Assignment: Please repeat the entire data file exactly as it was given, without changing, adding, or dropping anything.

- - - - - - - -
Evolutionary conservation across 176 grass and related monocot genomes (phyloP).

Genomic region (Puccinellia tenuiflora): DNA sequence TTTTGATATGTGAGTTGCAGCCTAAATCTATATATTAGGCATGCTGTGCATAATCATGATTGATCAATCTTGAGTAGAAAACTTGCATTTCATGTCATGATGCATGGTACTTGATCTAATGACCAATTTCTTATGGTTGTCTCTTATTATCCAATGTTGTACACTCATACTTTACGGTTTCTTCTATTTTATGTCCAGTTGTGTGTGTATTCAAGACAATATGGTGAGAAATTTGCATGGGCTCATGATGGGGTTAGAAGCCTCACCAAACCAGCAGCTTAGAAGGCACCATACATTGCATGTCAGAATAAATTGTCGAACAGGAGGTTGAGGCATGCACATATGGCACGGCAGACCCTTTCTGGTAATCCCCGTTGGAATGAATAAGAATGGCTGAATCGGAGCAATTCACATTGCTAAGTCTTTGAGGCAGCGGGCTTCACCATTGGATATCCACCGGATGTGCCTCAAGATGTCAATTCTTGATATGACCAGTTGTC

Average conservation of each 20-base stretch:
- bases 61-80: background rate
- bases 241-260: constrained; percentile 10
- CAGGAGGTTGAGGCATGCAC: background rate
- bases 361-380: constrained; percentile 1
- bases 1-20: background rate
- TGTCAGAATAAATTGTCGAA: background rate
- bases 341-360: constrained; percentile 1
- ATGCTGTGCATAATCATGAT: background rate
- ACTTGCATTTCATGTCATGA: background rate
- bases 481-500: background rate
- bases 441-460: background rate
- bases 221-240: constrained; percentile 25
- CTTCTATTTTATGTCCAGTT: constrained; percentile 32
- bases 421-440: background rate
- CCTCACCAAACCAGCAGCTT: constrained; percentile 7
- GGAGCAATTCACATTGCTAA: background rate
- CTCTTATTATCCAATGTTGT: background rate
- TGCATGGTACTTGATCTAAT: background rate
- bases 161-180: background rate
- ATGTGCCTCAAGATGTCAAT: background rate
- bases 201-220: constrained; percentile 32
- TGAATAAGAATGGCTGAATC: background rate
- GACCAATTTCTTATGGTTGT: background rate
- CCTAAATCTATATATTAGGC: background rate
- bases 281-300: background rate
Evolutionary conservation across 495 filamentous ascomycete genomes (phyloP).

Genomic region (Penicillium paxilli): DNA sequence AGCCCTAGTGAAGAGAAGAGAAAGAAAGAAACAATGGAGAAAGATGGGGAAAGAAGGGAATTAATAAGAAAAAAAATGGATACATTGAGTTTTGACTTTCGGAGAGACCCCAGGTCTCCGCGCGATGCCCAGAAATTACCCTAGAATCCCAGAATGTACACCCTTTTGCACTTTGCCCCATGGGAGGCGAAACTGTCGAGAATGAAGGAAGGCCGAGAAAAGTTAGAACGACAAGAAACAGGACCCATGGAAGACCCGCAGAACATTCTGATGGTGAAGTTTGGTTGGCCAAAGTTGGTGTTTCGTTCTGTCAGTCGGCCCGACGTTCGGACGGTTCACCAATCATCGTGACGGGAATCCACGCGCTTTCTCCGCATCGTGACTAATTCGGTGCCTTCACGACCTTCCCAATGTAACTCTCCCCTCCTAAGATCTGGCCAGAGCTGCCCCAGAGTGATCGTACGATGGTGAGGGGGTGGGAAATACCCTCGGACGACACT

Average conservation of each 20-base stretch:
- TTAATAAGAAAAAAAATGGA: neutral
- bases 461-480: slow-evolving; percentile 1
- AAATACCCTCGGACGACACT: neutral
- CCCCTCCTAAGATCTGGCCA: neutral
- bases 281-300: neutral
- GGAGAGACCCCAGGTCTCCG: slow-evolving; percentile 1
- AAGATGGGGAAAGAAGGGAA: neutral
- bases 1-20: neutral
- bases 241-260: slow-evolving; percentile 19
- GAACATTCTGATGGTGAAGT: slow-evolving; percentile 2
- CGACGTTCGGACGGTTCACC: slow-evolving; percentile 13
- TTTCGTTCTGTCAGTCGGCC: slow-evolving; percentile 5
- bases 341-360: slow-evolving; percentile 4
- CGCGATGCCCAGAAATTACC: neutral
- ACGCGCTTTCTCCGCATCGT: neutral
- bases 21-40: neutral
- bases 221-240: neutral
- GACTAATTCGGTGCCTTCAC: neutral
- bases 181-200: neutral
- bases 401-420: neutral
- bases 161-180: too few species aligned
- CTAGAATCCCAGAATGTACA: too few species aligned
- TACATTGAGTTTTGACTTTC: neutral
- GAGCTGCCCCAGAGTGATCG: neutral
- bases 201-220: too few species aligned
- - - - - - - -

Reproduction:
Evolutionary conservation across 176 grass and related monocot genomes (phyloP).

Genomic region (Puccinellia tenuiflora): DNA sequence TTTTGATATGTGAGTTGCAGCCTAAATCTATATATTAGGCATGCTGTGCATAATCATGATTGATCAATCTTGAGTAGAAAACTTGCATTTCATGTCATGATGCATGGTACTTGATCTAATGACCAATTTCTTATGGTTGTCTCTTATTATCCAATGTTGTACACTCATACTTTACGGTTTCTTCTATTTTATGTCCAGTTGTGTGTGTATTCAAGACAATATGGTGAGAAATTTGCATGGGCTCATGATGGGGTTAGAAGCCTCACCAAACCAGCAGCTTAGAAGGCACCATACATTGCATGTCAGAATAAATTGTCGAACAGGAGGTTGAGGCATGCACATATGGCACGGCAGACCCTTTCTGGTAATCCCCGTTGGAATGAATAAGAATGGCTGAATCGGAGCAATTCACATTGCTAAGTCTTTGAGGCAGCGGGCTTCACCATTGGATATCCACCGGATGTGCCTCAAGATGTCAATTCTTGATATGACCAGTTGTC

Average conservation of each 20-base stretch:
- bases 61-80: background rate
- bases 241-260: constrained; percentile 10
- CAGGAGGTTGAGGCATGCAC: background rate
- bases 361-380: constrained; percentile 1
- bases 1-20: background rate
- TGTCAGAATAAATTGTCGAA: background rate
- bases 341-360: constrained; percentile 1
- ATGCTGTGCATAATCATGAT: background rate
- ACTTGCATTTCATGTCATGA: background rate
- bases 481-500: background rate
- bases 441-460: background rate
- bases 221-240: constrained; percentile 25
- CTTCTATTTTATGTCCAGTT: constrained; percentile 32
- bases 421-440: background rate
- CCTCACCAAACCAGCAGCTT: constrained; percentile 7
- GGAGCAATTCACATTGCTAA: background rate
- CTCTTATTATCCAATGTTGT: background rate
- TGCATGGTACTTGATCTAAT: background rate
- bases 161-180: background rate
- ATGTGCCTCAAGATGTCAAT: background rate
- bases 201-220: constrained; percentile 32
- TGAATAAGAATGGCTGAATC: background rate
- GACCAATTTCTTATGGTTGT: background rate
- CCTAAATCTATATATTAGGC: background rate
- bases 281-300: background rate
Evolutionary conservation across 495 filamentous ascomycete genomes (phyloP).

Genomic region (Penicillium paxilli): DNA sequence AGCCCTAGTGAAGAGAAGAGAAAGAAAGAAACAATGGAGAAAGATGGGGAAAGAAGGGAATTAATAAGAAAAAAAATGGATACATTGAGTTTTGACTTTCGGAGAGACCCCAGGTCTCCGCGCGATGCCCAGAAATTACCCTAGAATCCCAGAATGTACACCCTTTTGCACTTTGCCCCATGGGAGGCGAAACTGTCGAGAATGAAGGAAGGCCGAGAAAAGTTAGAACGACAAGAAACAGGACCCATGGAAGACCCGCAGAACATTCTGATGGTGAAGTTTGGTTGGCCAAAGTTGGTGTTTCGTTCTGTCAGTCGGCCCGACGTTCGGACGGTTCACCAATCATCGTGACGGGAATCCACGCGCTTTCTCCGCATCGTGACTAATTCGGTGCCTTCACGACCTTCCCAATGTAACTCTCCCCTCCTAAGATCTGGCCAGAGCTGCCCCAGAGTGATCGTACGATGGTGAGGGGGTGGGAAATACCCTCGGACGACACT

Average conservation of each 20-base stretch:
- TTAATAAGAAAAAAAATGGA: neutral
- bases 461-480: slow-evolving; percentile 1
- AAATACCCTCGGACGACACT: neutral
- CCCCTCCTAAGATCTGGCCA: neutral
- bases 281-300: neutral
- GGAGAGACCCCAGGTCTCCG: slow-evolving; percentile 1
- AAGATGGGGAAAGAAGGGAA: neutral
- bases 1-20: neutral
- bases 241-260: slow-evolving; percentile 19
- GAACATTCTGATGGTGAAGT: slow-evolving; percentile 2
- CGACGTTCGGACGGTTCACC: slow-evolving; percentile 13
- TTTCGTTCTGTCAGTCGGCC: slow-evolving; percentile 5
- bases 341-360: slow-evolving; percentile 4
- CGCGATGCCCAGAAATTACC: neutral
- ACGCGCTTTCTCCGCATCGT: neutral
- bases 21-40: neutral
- bases 221-240: neutral
- GACTAATTCGGTGCCTTCAC: neutral
- bases 181-200: neutral
- bases 401-420: neutral
- bases 161-180: too few species aligned
- CTAGAATCCCAGAATGTACA: too few species aligned
- TACATTGAGTTTTGACTTTC: neutral
- GAGCTGCCCCAGAGTGATCG: neutral
- bases 201-220: too few species aligned